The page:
Captiv8, a company that provides tools for brands to manage influencer marketing campaigns, has released its 2018 Fraud Influencer Marketing Benchmark Report. The goal is to provide marketers with the data they need to spot fake followers and, therefore, separating influencers with a real following from those who only offer the illusion of engagement.
The report contends that this is an issue with real financial impact (it’s something Instagram is working on to combat it), with $ 2.1 billion spent on influencer marketing on Instagram. in 2017 and 11 percent of the commitment from fraudulent accounts.
“For influencer marketing to truly influence its transformative potential, marketers need a more concrete and reliable way to identify false followers and engagements, compare their performance to industry benchmarks, and determine the true reach and impact of the social media spending “, Captiv8 He says.
So the company examined a variety of marketing categories – pets, parenting, beauty, fashion, entertainment, travel, games, fitness, food, and traditional celebrities – and randomly selected 5,000 Instagram influencer accounts in each. prompting a commitment from August to November this year.
The idea is to establish a baseline for standard activity, so that marketers can spot potential red flags. Of course, everyone with a significant audience on social media will have some fake followers, but Captiv8 suggests that some categories have a higher fraud rate than others – Fashion was the worst, averaging 14 percent activity. false per account. Compared to the traditional celebrity, where the average was only 4 percent.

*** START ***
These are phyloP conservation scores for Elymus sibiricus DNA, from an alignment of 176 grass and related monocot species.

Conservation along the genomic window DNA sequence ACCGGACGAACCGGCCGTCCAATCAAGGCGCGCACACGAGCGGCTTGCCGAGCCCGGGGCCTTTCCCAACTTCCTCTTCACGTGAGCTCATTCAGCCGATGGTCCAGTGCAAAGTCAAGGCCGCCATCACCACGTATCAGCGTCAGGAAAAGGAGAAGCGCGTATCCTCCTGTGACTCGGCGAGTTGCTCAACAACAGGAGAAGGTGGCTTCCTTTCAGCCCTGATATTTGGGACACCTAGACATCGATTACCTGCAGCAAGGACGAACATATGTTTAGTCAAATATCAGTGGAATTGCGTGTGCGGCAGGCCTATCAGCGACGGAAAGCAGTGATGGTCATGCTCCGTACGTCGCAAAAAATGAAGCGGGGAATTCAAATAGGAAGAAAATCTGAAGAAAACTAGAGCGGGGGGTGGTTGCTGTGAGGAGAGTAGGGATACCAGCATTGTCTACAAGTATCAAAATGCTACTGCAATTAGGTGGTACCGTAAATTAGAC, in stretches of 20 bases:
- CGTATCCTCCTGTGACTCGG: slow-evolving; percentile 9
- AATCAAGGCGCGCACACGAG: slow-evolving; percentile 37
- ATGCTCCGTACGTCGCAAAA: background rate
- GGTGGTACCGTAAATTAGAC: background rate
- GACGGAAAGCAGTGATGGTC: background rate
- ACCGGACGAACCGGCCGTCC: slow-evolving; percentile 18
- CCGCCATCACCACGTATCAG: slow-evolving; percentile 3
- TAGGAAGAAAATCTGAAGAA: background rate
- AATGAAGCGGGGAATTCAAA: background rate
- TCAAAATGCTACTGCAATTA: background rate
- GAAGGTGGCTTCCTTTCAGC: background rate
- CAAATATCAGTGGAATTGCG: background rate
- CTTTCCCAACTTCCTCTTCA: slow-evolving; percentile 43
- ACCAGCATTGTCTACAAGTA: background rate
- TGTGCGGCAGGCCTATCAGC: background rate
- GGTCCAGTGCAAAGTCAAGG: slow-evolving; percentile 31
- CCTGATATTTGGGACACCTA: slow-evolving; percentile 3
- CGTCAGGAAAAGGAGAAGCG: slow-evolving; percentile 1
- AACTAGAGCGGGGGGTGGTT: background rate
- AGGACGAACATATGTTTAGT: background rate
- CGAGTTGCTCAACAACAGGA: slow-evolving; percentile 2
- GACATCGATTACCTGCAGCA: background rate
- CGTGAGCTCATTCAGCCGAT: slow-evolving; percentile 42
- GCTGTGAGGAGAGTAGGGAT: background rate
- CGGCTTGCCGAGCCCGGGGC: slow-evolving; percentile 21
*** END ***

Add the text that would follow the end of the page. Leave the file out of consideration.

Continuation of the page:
So what should you keep in mind? For starters, the report says that the average daily change in follower counts for an influencer is 1.2 percent, so keep an eye out for changes that are significantly larger.
The report also breaks down the average participation rate for organic and sponsored content by category (from 1.19 percent for sponsored content in food to 3.51 percent in entertainment), and suggests that a lower participation rate “shows a high probability of Have your number of followers inflated through bots or fake followers. “
Conversely, he says it could also be a red flag if a creator’s audience reach or impressions per user are greater than industry benchmarks (for example, fashion image posts have a reach of 23.69 percent average audience, with 1.32 impressions per unique user).
You can download the full report from the Captiv8 website.